Proton pump inhibitors (PPIs) perennially rank among the top three classes of oral medications by sales in the United States. In the U.S., 10 to 15 percent of adults have used a PPI within the last year and eight to 10 percent have used a PPI within the last 30 days. Yet simultaneously there seems to be tremendous concern regarding the safety of PPIs: articles appear nearly daily describing increased risk for heart attack, kidney disease, fracture, C. difficile infection, dementia and even all-cause death. Popularized by the lay press, these findings cause understandable consternation to our patients. What are we to do?
Understand the limitations of these studies
PPI adverse effect studies are generally conducted by retrieving retrospective data from a hospital system or an insurer. Simply put, the researcher compares the rate of bad outcome Y among those who received a PPI to the rate among similar patients who did not.
There is a major challenge inherent in this time-honored study design: patients who use PPIs differ at baseline from those who do not. Patients who use PPIs are older, have more comorbidities, are more likely to be hospitalized and are more likely to have hospitalizations that are long in duration with a high severity of illness. In every conceivable category, the patients who use PPIs are sicker. No one maintains that these differences were caused by the PPIs because they were present at baseline (i.e., before the patient took the PPI). But the baseline differences must be dealt with because sicker patients are also more likely to have bad outcome Y which would bias the study results. So, statistics are used to adjust for measurable baseline differences between the patients who did and did not receive PPIs, to equalize the baseline disparities between groups. The challenge comes because differences that are unmeasured, such as the differences in severity of diabetes or in the intensity of hospitalizations, cannot be adjusted for. These leftover differences (called “residual confounding”) tend to increase the strength of the association between the PPI and bad outcome Y. In other words, residual confounding generates bias against PPIs. When datasets are large and observed associations are weak, small amounts of residual confounding create false associations.
Large retrospective studies publish relative risks but patients should care about absolute risks. Physicians play an important patient education role in this respect. If a PPI triples the relative risk of bad outcome Y but the absolute incidence of Y is one per billion then the absolute excess risk of the PPI is (1 x 3) – 1 = 2 per billion — an insignificantly small number. (In fairness this same point could be made for some drug studies purporting to show a strong relative benefit. If the study is large, the absolute benefit may be meaningless). PPI adverse effect studies are very large and consistently show very weak relative risks which translates into exceedingly small absolute risks.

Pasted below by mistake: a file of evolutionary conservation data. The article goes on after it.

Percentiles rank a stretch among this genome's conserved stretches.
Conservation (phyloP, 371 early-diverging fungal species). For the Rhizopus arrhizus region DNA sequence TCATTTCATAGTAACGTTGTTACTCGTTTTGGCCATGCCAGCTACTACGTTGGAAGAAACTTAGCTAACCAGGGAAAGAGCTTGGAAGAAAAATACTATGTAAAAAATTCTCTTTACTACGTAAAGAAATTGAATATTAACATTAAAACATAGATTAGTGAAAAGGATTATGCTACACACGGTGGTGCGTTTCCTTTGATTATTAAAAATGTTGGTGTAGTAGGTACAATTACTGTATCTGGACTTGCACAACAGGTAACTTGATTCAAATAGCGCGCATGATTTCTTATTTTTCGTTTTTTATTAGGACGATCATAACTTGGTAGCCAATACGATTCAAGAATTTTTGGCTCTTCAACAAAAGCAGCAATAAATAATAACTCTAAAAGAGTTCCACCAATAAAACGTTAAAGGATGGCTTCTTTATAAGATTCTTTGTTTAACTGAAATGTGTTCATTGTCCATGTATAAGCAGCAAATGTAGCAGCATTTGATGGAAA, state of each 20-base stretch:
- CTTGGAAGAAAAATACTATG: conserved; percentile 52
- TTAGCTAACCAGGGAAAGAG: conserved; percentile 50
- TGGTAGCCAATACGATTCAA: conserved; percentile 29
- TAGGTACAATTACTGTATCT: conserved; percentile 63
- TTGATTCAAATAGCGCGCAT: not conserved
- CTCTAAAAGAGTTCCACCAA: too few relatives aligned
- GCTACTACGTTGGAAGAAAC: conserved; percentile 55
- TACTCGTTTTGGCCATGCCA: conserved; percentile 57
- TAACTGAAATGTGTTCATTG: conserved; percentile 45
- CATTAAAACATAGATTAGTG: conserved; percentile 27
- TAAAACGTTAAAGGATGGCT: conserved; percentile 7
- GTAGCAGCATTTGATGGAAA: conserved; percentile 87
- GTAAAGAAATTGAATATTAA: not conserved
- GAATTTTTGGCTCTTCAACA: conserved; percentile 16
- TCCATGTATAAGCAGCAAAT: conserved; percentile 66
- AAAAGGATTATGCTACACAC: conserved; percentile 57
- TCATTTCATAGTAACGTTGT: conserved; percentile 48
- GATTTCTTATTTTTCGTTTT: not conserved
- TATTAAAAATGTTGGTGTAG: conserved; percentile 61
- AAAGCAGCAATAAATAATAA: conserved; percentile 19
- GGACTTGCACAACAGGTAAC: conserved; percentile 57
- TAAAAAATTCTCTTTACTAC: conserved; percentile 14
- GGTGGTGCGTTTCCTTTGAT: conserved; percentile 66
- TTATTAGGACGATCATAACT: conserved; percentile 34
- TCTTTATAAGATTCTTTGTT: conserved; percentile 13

The problem with PPIs is not that they are dangerous but that they are overprescribed.
Risk for enteric infections is an exception, with excess relative risks of two to six-fold. Yet even for enteric infections this translates into small absolute risks of three to 200 per 100,000 patient-years. Small absolute risks are hard to weigh. Putting it in perspective, this risk is comparable to the annual risk of a car accident resulting in hospitalization. Will that make you stop driving?
Stop PPIs that are not indicated
The problem with PPIs is not that they are dangerous but that they are overprescribed. Many patients receive a PPI inappropriately for stress ulcer prophylaxis in the hospital, and then have the PPI inappropriately continued as an outpatient. Patients with uncomplicated gastroesophageal reflux disease (GERD) symptoms who report improvement after PPIs usually do very well with rare/intermittent PPIs. Countless patients take long-term PPIs for non-specific upper abdominal symptoms or for exclusively atypical symptoms of GERD. These patients are taking drugs that are no better than placebos. Gastroenterologists are certainly not the only physicians guilty of overprescribing PPIs but we may be in a unique position to take patients off PPIs.
Tapering PPIs takes time and effort, but it is time well spent. Rare side effects occur from PPIs like they do from all drugs (e.g., hypomagnesemia or acute interstitial nephritis). These are one in a million events but, if it happens to your patient who took a long-term PPI for a vague indication, you will regret it. Polypharmacy, which PPIs contribute to substantially, has serious consequences. Polypharmacy leads to medication errors, drug-drug interactions and demeans the medicines that actually matter. When PPIs are not indicated, they should be stopped.
There are sound reasons to believe that most of the adverse effects associated with PPIs are not in fact caused by PPIs. If PPIs do have serious adverse effects (e.g., increased risk for enteric infections) the absolute risks involved are so low that fear of these risks should not drive the decision of whether or not to take a PPI. When PPIs are prescribed appropriately, their benefits exceed any real or potential risks. When PPIs are not prescribed appropriately, they have no benefits and should be aggressively discontinued.
Dr. Freedberg consults for Pfizer.